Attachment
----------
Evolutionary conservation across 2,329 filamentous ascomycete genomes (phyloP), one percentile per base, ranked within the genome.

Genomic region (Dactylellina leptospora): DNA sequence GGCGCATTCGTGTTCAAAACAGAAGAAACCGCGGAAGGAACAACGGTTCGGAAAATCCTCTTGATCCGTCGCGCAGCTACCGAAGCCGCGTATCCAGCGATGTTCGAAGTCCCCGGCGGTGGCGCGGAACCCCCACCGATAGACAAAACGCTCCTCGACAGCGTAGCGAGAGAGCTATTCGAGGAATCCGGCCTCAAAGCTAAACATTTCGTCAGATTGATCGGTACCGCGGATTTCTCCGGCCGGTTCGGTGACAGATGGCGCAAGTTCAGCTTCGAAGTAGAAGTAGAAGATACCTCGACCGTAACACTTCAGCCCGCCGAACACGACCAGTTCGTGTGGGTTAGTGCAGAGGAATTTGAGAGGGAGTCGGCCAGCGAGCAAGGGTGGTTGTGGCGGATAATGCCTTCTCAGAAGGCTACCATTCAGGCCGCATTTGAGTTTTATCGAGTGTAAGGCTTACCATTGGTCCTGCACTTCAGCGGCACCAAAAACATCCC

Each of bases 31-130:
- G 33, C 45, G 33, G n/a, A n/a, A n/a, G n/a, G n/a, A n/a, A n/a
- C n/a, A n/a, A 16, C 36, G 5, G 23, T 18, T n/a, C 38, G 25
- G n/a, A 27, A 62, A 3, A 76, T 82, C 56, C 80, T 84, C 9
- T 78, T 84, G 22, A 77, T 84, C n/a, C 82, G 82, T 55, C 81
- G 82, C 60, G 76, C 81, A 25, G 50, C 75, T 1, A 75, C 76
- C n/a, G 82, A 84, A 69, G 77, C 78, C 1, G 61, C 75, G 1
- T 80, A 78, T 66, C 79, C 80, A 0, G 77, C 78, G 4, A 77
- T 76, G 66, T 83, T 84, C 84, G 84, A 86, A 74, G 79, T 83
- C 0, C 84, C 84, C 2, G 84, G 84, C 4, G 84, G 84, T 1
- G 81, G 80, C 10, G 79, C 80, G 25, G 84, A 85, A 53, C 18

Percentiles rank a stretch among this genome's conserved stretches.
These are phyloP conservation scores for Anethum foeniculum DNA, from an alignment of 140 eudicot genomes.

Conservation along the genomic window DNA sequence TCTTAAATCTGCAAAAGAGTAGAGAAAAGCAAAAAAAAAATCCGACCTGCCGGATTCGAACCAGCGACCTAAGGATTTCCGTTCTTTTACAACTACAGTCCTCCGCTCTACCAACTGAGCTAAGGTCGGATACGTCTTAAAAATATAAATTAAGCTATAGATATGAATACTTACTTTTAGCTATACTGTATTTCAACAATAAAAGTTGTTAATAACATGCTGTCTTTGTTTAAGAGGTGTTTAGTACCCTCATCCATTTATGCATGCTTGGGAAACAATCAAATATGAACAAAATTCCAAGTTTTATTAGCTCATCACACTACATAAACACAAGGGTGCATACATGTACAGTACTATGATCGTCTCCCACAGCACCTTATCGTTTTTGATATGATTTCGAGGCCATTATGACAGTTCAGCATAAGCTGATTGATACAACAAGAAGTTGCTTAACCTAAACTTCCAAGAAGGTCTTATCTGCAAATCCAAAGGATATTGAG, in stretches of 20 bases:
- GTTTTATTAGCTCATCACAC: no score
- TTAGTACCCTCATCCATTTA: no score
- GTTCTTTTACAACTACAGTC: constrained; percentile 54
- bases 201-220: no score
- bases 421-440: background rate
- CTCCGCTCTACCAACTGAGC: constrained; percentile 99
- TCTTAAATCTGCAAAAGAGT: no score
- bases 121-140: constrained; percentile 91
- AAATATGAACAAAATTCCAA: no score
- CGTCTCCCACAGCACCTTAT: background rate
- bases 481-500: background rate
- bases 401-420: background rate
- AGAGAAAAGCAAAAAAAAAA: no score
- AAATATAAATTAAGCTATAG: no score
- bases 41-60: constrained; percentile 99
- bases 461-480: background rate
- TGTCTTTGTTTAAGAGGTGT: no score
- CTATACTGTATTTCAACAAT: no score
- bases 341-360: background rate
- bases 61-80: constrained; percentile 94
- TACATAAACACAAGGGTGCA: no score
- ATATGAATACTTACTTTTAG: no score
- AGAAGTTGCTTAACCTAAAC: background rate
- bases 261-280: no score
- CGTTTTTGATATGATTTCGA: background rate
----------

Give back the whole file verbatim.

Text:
Evolutionary conservation across 2,329 filamentous ascomycete genomes (phyloP), one percentile per base, ranked within the genome.

Genomic region (Dactylellina leptospora): DNA sequence GGCGCATTCGTGTTCAAAACAGAAGAAACCGCGGAAGGAACAACGGTTCGGAAAATCCTCTTGATCCGTCGCGCAGCTACCGAAGCCGCGTATCCAGCGATGTTCGAAGTCCCCGGCGGTGGCGCGGAACCCCCACCGATAGACAAAACGCTCCTCGACAGCGTAGCGAGAGAGCTATTCGAGGAATCCGGCCTCAAAGCTAAACATTTCGTCAGATTGATCGGTACCGCGGATTTCTCCGGCCGGTTCGGTGACAGATGGCGCAAGTTCAGCTTCGAAGTAGAAGTAGAAGATACCTCGACCGTAACACTTCAGCCCGCCGAACACGACCAGTTCGTGTGGGTTAGTGCAGAGGAATTTGAGAGGGAGTCGGCCAGCGAGCAAGGGTGGTTGTGGCGGATAATGCCTTCTCAGAAGGCTACCATTCAGGCCGCATTTGAGTTTTATCGAGTGTAAGGCTTACCATTGGTCCTGCACTTCAGCGGCACCAAAAACATCCC

Each of bases 31-130:
- G 33, C 45, G 33, G n/a, A n/a, A n/a, G n/a, G n/a, A n/a, A n/a
- C n/a, A n/a, A 16, C 36, G 5, G 23, T 18, T n/a, C 38, G 25
- G n/a, A 27, A 62, A 3, A 76, T 82, C 56, C 80, T 84, C 9
- T 78, T 84, G 22, A 77, T 84, C n/a, C 82, G 82, T 55, C 81
- G 82, C 60, G 76, C 81, A 25, G 50, C 75, T 1, A 75, C 76
- C n/a, G 82, A 84, A 69, G 77, C 78, C 1, G 61, C 75, G 1
- T 80, A 78, T 66, C 79, C 80, A 0, G 77, C 78, G 4, A 77
- T 76, G 66, T 83, T 84, C 84, G 84, A 86, A 74, G 79, T 83
- C 0, C 84, C 84, C 2, G 84, G 84, C 4, G 84, G 84, T 1
- G 81, G 80, C 10, G 79, C 80, G 25, G 84, A 85, A 53, C 18

Percentiles rank a stretch among this genome's conserved stretches.
These are phyloP conservation scores for Anethum foeniculum DNA, from an alignment of 140 eudicot genomes.

Conservation along the genomic window DNA sequence TCTTAAATCTGCAAAAGAGTAGAGAAAAGCAAAAAAAAAATCCGACCTGCCGGATTCGAACCAGCGACCTAAGGATTTCCGTTCTTTTACAACTACAGTCCTCCGCTCTACCAACTGAGCTAAGGTCGGATACGTCTTAAAAATATAAATTAAGCTATAGATATGAATACTTACTTTTAGCTATACTGTATTTCAACAATAAAAGTTGTTAATAACATGCTGTCTTTGTTTAAGAGGTGTTTAGTACCCTCATCCATTTATGCATGCTTGGGAAACAATCAAATATGAACAAAATTCCAAGTTTTATTAGCTCATCACACTACATAAACACAAGGGTGCATACATGTACAGTACTATGATCGTCTCCCACAGCACCTTATCGTTTTTGATATGATTTCGAGGCCATTATGACAGTTCAGCATAAGCTGATTGATACAACAAGAAGTTGCTTAACCTAAACTTCCAAGAAGGTCTTATCTGCAAATCCAAAGGATATTGAG, in stretches of 20 bases:
- GTTTTATTAGCTCATCACAC: no score
- TTAGTACCCTCATCCATTTA: no score
- GTTCTTTTACAACTACAGTC: constrained; percentile 54
- bases 201-220: no score
- bases 421-440: background rate
- CTCCGCTCTACCAACTGAGC: constrained; percentile 99
- TCTTAAATCTGCAAAAGAGT: no score
- bases 121-140: constrained; percentile 91
- AAATATGAACAAAATTCCAA: no score
- CGTCTCCCACAGCACCTTAT: background rate
- bases 481-500: background rate
- bases 401-420: background rate
- AGAGAAAAGCAAAAAAAAAA: no score
- AAATATAAATTAAGCTATAG: no score
- bases 41-60: constrained; percentile 99
- bases 461-480: background rate
- TGTCTTTGTTTAAGAGGTGT: no score
- CTATACTGTATTTCAACAAT: no score
- bases 341-360: background rate
- bases 61-80: constrained; percentile 94
- TACATAAACACAAGGGTGCA: no score
- ATATGAATACTTACTTTTAG: no score
- AGAAGTTGCTTAACCTAAAC: background rate
- bases 261-280: no score
- CGTTTTTGATATGATTTCGA: background rate